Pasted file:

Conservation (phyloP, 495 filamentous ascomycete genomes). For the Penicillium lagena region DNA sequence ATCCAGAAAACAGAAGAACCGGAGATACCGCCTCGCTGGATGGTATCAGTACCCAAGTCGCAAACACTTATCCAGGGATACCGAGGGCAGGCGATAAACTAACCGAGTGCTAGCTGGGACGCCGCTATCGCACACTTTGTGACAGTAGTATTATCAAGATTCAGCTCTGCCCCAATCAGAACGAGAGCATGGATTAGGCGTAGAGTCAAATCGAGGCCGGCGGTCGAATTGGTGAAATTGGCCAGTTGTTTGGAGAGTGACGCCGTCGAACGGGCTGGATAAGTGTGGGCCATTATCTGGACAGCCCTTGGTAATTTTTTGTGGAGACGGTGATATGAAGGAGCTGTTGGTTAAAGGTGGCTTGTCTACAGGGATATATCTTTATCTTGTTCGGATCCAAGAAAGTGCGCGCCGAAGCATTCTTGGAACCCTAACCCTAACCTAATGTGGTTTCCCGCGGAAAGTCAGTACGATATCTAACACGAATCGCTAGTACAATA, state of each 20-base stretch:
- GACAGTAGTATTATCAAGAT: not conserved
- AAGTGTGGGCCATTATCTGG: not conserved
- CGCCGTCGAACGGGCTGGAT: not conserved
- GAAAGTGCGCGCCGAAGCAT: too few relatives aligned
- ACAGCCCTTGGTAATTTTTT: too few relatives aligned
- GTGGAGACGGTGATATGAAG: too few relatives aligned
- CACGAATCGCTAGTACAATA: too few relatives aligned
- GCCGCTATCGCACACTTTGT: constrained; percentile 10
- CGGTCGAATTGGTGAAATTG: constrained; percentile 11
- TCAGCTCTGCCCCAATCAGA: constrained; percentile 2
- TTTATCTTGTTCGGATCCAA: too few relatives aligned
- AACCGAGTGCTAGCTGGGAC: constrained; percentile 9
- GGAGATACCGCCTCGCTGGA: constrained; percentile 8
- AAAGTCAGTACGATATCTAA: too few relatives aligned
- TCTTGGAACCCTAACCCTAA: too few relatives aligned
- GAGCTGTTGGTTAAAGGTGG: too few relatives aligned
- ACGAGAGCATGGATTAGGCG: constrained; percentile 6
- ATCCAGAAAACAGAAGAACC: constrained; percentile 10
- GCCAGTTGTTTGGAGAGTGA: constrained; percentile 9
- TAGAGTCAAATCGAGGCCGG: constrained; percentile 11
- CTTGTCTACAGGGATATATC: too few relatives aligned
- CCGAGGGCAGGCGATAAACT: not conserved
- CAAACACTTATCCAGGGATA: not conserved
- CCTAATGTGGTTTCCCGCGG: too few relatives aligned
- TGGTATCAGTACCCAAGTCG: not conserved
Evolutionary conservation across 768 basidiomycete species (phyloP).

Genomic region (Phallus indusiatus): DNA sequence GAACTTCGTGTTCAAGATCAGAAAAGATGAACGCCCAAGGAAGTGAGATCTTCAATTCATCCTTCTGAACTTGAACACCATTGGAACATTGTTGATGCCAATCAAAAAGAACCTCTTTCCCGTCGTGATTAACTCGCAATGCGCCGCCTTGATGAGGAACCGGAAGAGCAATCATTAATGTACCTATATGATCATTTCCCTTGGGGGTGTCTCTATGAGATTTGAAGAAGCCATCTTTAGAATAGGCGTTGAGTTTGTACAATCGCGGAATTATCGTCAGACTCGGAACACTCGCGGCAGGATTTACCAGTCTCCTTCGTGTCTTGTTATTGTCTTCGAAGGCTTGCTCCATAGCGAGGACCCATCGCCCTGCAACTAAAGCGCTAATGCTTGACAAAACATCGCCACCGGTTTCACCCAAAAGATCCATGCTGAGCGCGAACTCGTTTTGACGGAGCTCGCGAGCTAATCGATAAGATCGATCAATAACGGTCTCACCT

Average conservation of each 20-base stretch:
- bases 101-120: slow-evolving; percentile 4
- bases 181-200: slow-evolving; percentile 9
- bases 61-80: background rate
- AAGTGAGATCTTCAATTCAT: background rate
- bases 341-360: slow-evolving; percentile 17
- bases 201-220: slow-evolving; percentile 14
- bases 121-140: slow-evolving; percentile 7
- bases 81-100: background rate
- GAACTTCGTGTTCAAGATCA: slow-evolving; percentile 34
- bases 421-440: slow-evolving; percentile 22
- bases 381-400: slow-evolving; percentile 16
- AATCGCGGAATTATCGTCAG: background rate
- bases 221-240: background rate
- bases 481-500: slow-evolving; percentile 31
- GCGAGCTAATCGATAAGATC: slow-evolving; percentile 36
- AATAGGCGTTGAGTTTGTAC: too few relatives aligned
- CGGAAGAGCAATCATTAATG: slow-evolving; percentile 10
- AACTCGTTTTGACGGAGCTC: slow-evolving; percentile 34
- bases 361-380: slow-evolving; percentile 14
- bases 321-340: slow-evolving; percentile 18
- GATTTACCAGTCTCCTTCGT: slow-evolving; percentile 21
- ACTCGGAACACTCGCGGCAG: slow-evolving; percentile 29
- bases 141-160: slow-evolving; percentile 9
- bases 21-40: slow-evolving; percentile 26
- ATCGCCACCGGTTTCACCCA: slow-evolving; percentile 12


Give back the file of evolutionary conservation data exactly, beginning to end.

Conservation (phyloP, 495 filamentous ascomycete genomes). For the Penicillium lagena region DNA sequence ATCCAGAAAACAGAAGAACCGGAGATACCGCCTCGCTGGATGGTATCAGTACCCAAGTCGCAAACACTTATCCAGGGATACCGAGGGCAGGCGATAAACTAACCGAGTGCTAGCTGGGACGCCGCTATCGCACACTTTGTGACAGTAGTATTATCAAGATTCAGCTCTGCCCCAATCAGAACGAGAGCATGGATTAGGCGTAGAGTCAAATCGAGGCCGGCGGTCGAATTGGTGAAATTGGCCAGTTGTTTGGAGAGTGACGCCGTCGAACGGGCTGGATAAGTGTGGGCCATTATCTGGACAGCCCTTGGTAATTTTTTGTGGAGACGGTGATATGAAGGAGCTGTTGGTTAAAGGTGGCTTGTCTACAGGGATATATCTTTATCTTGTTCGGATCCAAGAAAGTGCGCGCCGAAGCATTCTTGGAACCCTAACCCTAACCTAATGTGGTTTCCCGCGGAAAGTCAGTACGATATCTAACACGAATCGCTAGTACAATA, state of each 20-base stretch:
- GACAGTAGTATTATCAAGAT: not conserved
- AAGTGTGGGCCATTATCTGG: not conserved
- CGCCGTCGAACGGGCTGGAT: not conserved
- GAAAGTGCGCGCCGAAGCAT: too few relatives aligned
- ACAGCCCTTGGTAATTTTTT: too few relatives aligned
- GTGGAGACGGTGATATGAAG: too few relatives aligned
- CACGAATCGCTAGTACAATA: too few relatives aligned
- GCCGCTATCGCACACTTTGT: constrained; percentile 10
- CGGTCGAATTGGTGAAATTG: constrained; percentile 11
- TCAGCTCTGCCCCAATCAGA: constrained; percentile 2
- TTTATCTTGTTCGGATCCAA: too few relatives aligned
- AACCGAGTGCTAGCTGGGAC: constrained; percentile 9
- GGAGATACCGCCTCGCTGGA: constrained; percentile 8
- AAAGTCAGTACGATATCTAA: too few relatives aligned
- TCTTGGAACCCTAACCCTAA: too few relatives aligned
- GAGCTGTTGGTTAAAGGTGG: too few relatives aligned
- ACGAGAGCATGGATTAGGCG: constrained; percentile 6
- ATCCAGAAAACAGAAGAACC: constrained; percentile 10
- GCCAGTTGTTTGGAGAGTGA: constrained; percentile 9
- TAGAGTCAAATCGAGGCCGG: constrained; percentile 11
- CTTGTCTACAGGGATATATC: too few relatives aligned
- CCGAGGGCAGGCGATAAACT: not conserved
- CAAACACTTATCCAGGGATA: not conserved
- CCTAATGTGGTTTCCCGCGG: too few relatives aligned
- TGGTATCAGTACCCAAGTCG: not conserved
Evolutionary conservation across 768 basidiomycete species (phyloP).

Genomic region (Phallus indusiatus): DNA sequence GAACTTCGTGTTCAAGATCAGAAAAGATGAACGCCCAAGGAAGTGAGATCTTCAATTCATCCTTCTGAACTTGAACACCATTGGAACATTGTTGATGCCAATCAAAAAGAACCTCTTTCCCGTCGTGATTAACTCGCAATGCGCCGCCTTGATGAGGAACCGGAAGAGCAATCATTAATGTACCTATATGATCATTTCCCTTGGGGGTGTCTCTATGAGATTTGAAGAAGCCATCTTTAGAATAGGCGTTGAGTTTGTACAATCGCGGAATTATCGTCAGACTCGGAACACTCGCGGCAGGATTTACCAGTCTCCTTCGTGTCTTGTTATTGTCTTCGAAGGCTTGCTCCATAGCGAGGACCCATCGCCCTGCAACTAAAGCGCTAATGCTTGACAAAACATCGCCACCGGTTTCACCCAAAAGATCCATGCTGAGCGCGAACTCGTTTTGACGGAGCTCGCGAGCTAATCGATAAGATCGATCAATAACGGTCTCACCT

Average conservation of each 20-base stretch:
- bases 101-120: slow-evolving; percentile 4
- bases 181-200: slow-evolving; percentile 9
- bases 61-80: background rate
- AAGTGAGATCTTCAATTCAT: background rate
- bases 341-360: slow-evolving; percentile 17
- bases 201-220: slow-evolving; percentile 14
- bases 121-140: slow-evolving; percentile 7
- bases 81-100: background rate
- GAACTTCGTGTTCAAGATCA: slow-evolving; percentile 34
- bases 421-440: slow-evolving; percentile 22
- bases 381-400: slow-evolving; percentile 16
- AATCGCGGAATTATCGTCAG: background rate
- bases 221-240: background rate
- bases 481-500: slow-evolving; percentile 31
- GCGAGCTAATCGATAAGATC: slow-evolving; percentile 36
- AATAGGCGTTGAGTTTGTAC: too few relatives aligned
- CGGAAGAGCAATCATTAATG: slow-evolving; percentile 10
- AACTCGTTTTGACGGAGCTC: slow-evolving; percentile 34
- bases 361-380: slow-evolving; percentile 14
- bases 321-340: slow-evolving; percentile 18
- GATTTACCAGTCTCCTTCGT: slow-evolving; percentile 21
- ACTCGGAACACTCGCGGCAG: slow-evolving; percentile 29
- bases 141-160: slow-evolving; percentile 9
- bases 21-40: slow-evolving; percentile 26
- ATCGCCACCGGTTTCACCCA: slow-evolving; percentile 12